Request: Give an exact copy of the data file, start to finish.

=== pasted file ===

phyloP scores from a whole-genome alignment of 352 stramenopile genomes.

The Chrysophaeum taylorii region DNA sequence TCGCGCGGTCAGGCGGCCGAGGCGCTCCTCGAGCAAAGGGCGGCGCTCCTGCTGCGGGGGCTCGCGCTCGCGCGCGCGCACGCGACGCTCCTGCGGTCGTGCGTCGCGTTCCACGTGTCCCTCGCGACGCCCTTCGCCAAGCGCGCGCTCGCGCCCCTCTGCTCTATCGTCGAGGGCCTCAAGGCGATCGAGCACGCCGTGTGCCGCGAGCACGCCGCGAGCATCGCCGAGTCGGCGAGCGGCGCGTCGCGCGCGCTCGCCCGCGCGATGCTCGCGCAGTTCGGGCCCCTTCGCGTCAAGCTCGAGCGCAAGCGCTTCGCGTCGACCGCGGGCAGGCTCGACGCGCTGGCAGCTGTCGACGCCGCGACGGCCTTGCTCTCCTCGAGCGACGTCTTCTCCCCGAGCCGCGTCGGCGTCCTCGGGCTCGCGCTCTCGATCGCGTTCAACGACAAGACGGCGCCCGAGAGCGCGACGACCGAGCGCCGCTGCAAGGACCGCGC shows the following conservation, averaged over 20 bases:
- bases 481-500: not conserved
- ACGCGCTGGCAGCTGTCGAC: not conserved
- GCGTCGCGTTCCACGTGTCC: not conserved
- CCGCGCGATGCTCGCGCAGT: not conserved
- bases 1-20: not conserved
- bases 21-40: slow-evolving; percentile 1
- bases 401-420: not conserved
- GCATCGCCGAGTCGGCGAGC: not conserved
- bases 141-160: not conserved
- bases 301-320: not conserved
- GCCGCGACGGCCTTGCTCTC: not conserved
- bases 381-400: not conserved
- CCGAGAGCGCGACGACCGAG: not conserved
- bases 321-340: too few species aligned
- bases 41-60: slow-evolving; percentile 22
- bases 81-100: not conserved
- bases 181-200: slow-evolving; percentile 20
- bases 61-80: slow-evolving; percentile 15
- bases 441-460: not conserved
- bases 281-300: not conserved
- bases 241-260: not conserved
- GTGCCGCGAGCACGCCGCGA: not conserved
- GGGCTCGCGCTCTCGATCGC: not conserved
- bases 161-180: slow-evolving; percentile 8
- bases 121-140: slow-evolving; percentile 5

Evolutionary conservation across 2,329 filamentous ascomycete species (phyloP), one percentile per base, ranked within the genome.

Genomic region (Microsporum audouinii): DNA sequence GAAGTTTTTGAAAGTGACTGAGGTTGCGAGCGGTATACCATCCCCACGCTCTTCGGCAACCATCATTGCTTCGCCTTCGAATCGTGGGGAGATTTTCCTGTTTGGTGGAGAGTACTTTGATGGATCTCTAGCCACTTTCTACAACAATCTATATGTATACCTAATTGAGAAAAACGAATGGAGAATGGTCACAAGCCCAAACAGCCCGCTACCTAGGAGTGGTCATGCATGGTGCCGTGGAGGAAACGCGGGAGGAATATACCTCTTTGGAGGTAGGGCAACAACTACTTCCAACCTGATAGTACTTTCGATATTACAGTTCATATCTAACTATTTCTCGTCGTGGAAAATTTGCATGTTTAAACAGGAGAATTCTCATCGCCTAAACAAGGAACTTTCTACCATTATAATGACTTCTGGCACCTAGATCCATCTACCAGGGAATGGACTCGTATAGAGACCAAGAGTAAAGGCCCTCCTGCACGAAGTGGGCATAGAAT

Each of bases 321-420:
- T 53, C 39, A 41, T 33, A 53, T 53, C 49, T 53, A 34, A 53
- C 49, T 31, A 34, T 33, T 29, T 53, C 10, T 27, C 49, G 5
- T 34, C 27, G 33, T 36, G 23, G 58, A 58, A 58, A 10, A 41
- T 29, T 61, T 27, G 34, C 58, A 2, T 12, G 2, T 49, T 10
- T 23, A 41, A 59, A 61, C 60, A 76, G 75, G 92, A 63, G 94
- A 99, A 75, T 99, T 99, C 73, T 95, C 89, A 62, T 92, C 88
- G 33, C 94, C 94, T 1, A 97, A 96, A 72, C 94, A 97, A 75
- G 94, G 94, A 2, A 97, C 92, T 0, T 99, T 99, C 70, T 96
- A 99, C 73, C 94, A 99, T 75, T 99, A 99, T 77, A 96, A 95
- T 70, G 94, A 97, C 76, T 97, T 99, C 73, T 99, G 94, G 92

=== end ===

phyloP scores from a whole-genome alignment of 352 stramenopile genomes.

The Chrysophaeum taylorii region DNA sequence TCGCGCGGTCAGGCGGCCGAGGCGCTCCTCGAGCAAAGGGCGGCGCTCCTGCTGCGGGGGCTCGCGCTCGCGCGCGCGCACGCGACGCTCCTGCGGTCGTGCGTCGCGTTCCACGTGTCCCTCGCGACGCCCTTCGCCAAGCGCGCGCTCGCGCCCCTCTGCTCTATCGTCGAGGGCCTCAAGGCGATCGAGCACGCCGTGTGCCGCGAGCACGCCGCGAGCATCGCCGAGTCGGCGAGCGGCGCGTCGCGCGCGCTCGCCCGCGCGATGCTCGCGCAGTTCGGGCCCCTTCGCGTCAAGCTCGAGCGCAAGCGCTTCGCGTCGACCGCGGGCAGGCTCGACGCGCTGGCAGCTGTCGACGCCGCGACGGCCTTGCTCTCCTCGAGCGACGTCTTCTCCCCGAGCCGCGTCGGCGTCCTCGGGCTCGCGCTCTCGATCGCGTTCAACGACAAGACGGCGCCCGAGAGCGCGACGACCGAGCGCCGCTGCAAGGACCGCGC shows the following conservation, averaged over 20 bases:
- bases 481-500: not conserved
- ACGCGCTGGCAGCTGTCGAC: not conserved
- GCGTCGCGTTCCACGTGTCC: not conserved
- CCGCGCGATGCTCGCGCAGT: not conserved
- bases 1-20: not conserved
- bases 21-40: slow-evolving; percentile 1
- bases 401-420: not conserved
- GCATCGCCGAGTCGGCGAGC: not conserved
- bases 141-160: not conserved
- bases 301-320: not conserved
- GCCGCGACGGCCTTGCTCTC: not conserved
- bases 381-400: not conserved
- CCGAGAGCGCGACGACCGAG: not conserved
- bases 321-340: too few species aligned
- bases 41-60: slow-evolving; percentile 22
- bases 81-100: not conserved
- bases 181-200: slow-evolving; percentile 20
- bases 61-80: slow-evolving; percentile 15
- bases 441-460: not conserved
- bases 281-300: not conserved
- bases 241-260: not conserved
- GTGCCGCGAGCACGCCGCGA: not conserved
- GGGCTCGCGCTCTCGATCGC: not conserved
- bases 161-180: slow-evolving; percentile 8
- bases 121-140: slow-evolving; percentile 5

Evolutionary conservation across 2,329 filamentous ascomycete species (phyloP), one percentile per base, ranked within the genome.

Genomic region (Microsporum audouinii): DNA sequence GAAGTTTTTGAAAGTGACTGAGGTTGCGAGCGGTATACCATCCCCACGCTCTTCGGCAACCATCATTGCTTCGCCTTCGAATCGTGGGGAGATTTTCCTGTTTGGTGGAGAGTACTTTGATGGATCTCTAGCCACTTTCTACAACAATCTATATGTATACCTAATTGAGAAAAACGAATGGAGAATGGTCACAAGCCCAAACAGCCCGCTACCTAGGAGTGGTCATGCATGGTGCCGTGGAGGAAACGCGGGAGGAATATACCTCTTTGGAGGTAGGGCAACAACTACTTCCAACCTGATAGTACTTTCGATATTACAGTTCATATCTAACTATTTCTCGTCGTGGAAAATTTGCATGTTTAAACAGGAGAATTCTCATCGCCTAAACAAGGAACTTTCTACCATTATAATGACTTCTGGCACCTAGATCCATCTACCAGGGAATGGACTCGTATAGAGACCAAGAGTAAAGGCCCTCCTGCACGAAGTGGGCATAGAAT

Each of bases 321-420:
- T 53, C 39, A 41, T 33, A 53, T 53, C 49, T 53, A 34, A 53
- C 49, T 31, A 34, T 33, T 29, T 53, C 10, T 27, C 49, G 5
- T 34, C 27, G 33, T 36, G 23, G 58, A 58, A 58, A 10, A 41
- T 29, T 61, T 27, G 34, C 58, A 2, T 12, G 2, T 49, T 10
- T 23, A 41, A 59, A 61, C 60, A 76, G 75, G 92, A 63, G 94
- A 99, A 75, T 99, T 99, C 73, T 95, C 89, A 62, T 92, C 88
- G 33, C 94, C 94, T 1, A 97, A 96, A 72, C 94, A 97, A 75
- G 94, G 94, A 2, A 97, C 92, T 0, T 99, T 99, C 70, T 96
- A 99, C 73, C 94, A 99, T 75, T 99, A 99, T 77, A 96, A 95
- T 70, G 94, A 97, C 76, T 97, T 99, C 73, T 99, G 94, G 92